Parents of Charlie Gard Have 2 Days to Prove Treatments Exist
New turn after Charlie Gard was scheduled to be taken off life support
By Gina Carey,  Newser Staff
Posted Jul 10, 2017 5:41 PM CDT
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A British court will assess new evidence Monday July 10, 2017, in the case of 11-month-old Charlie Gard as his mother pleaded with judges to allow the terminally ill infant to receive experimental treatment for his rare genetic disease, mitochondrial depletion syndrome.   (Family of Charlie Gard via AP)
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(Newser) – The fight over Charlie Gard’s life support has captured headlines for months, and now a new turn in the terminally ill 11-month-old’s story. A UK judge has granted Charlie’s parents two days to turn in evidence that experimental treatments will help their son, reports the Guardian. The decision comes days after Charlie’s hospital announced it would not take him off life support in light of new claims from the medical community of potential treatments and a New York hospital agreed to evaluate him if legal hurdles were cleared. In a packed courtroom occasionally filled with outbursts from Charlie’s parents, the justice who heard preliminary arguments Monday said he would be “delighted” if new materials brought forth could change his April decision that denied Charlie permission to travel to the US. He also noted that the case needs “drastic” evidence in order for him to do so.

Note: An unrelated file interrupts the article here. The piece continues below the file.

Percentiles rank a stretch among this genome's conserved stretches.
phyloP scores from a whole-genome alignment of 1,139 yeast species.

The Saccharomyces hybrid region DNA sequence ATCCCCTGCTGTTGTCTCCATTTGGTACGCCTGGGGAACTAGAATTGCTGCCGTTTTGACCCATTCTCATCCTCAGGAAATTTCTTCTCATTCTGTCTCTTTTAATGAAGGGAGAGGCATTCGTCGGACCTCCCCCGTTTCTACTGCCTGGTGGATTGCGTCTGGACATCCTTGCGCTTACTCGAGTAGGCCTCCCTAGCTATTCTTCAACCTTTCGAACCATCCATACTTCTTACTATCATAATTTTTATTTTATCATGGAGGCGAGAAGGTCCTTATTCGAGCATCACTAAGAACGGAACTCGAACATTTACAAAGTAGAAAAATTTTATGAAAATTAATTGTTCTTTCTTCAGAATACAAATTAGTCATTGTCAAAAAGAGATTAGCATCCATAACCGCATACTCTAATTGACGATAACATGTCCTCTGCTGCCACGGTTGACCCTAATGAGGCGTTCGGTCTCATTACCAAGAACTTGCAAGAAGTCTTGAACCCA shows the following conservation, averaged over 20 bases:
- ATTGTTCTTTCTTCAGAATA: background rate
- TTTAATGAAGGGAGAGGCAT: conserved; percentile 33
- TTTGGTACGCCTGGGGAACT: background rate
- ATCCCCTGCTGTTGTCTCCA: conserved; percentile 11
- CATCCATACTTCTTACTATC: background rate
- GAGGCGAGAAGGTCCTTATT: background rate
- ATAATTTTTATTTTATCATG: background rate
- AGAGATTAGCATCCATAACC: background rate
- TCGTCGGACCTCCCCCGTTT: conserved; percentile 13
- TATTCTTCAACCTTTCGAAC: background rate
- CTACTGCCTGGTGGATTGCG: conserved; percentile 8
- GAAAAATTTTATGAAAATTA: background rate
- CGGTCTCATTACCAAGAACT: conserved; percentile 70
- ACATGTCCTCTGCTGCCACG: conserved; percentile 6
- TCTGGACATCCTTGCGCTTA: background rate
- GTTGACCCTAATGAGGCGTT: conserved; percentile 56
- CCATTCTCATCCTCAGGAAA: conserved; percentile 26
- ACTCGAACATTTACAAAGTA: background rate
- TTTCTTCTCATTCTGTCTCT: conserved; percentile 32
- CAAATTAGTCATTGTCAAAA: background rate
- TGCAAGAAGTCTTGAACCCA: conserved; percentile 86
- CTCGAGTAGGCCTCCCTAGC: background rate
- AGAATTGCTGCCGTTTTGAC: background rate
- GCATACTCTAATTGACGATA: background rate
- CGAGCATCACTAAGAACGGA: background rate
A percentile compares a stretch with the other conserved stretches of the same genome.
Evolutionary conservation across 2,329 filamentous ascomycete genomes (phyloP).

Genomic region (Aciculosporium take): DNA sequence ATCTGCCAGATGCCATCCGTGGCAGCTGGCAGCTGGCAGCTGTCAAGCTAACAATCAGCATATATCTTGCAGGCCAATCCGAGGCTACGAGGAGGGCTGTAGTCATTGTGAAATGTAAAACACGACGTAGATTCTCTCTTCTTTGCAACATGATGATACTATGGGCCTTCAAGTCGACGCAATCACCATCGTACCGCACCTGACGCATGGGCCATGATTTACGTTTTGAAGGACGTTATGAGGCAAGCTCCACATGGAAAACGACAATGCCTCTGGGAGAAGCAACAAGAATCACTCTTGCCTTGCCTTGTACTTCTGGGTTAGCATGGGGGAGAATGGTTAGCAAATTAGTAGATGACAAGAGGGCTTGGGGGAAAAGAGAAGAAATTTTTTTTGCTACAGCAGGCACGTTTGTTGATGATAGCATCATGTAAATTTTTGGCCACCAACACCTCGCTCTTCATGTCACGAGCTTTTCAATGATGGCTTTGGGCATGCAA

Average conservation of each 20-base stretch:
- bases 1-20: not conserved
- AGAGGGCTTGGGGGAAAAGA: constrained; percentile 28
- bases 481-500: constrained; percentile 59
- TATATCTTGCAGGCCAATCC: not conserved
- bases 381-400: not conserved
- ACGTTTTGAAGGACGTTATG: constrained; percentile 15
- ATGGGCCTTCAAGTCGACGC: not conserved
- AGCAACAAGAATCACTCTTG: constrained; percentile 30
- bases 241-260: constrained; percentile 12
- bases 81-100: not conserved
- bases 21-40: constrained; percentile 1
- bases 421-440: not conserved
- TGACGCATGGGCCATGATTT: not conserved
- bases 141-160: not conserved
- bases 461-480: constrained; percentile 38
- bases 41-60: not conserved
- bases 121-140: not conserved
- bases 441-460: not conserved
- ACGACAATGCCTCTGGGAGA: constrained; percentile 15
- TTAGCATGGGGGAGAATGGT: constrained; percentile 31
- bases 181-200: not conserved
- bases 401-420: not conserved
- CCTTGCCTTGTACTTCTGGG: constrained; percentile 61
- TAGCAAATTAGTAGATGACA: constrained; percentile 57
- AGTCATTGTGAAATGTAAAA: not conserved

According to CNN, Charlie’s parents, Connie Yates and Chris Gard, have been given a hard Wednesday deadline to provide the sourced evidence, including the date it was produced and how it could affect their son’s condition. The family’s lawyer claims a US doctor says one experimental treatment gives Charlie, conservatively, a 10% chance of recovery, but no documentation was provided at the preliminary hearing. “Ten percent. You would if it was your son, wouldn’t you?” his mother interjected. The UK's High Court will reconvene Thursday to review the information. Charlie was born with a rare genetic condition called mitochondrial DNA depletion syndrome that has caused severe brain damage. Charlie’s story has resonated across the world, with 350,000 people signing a petition demanding he be allowed treatment, and everyone from the pope to President Trump weighing in on his fate.

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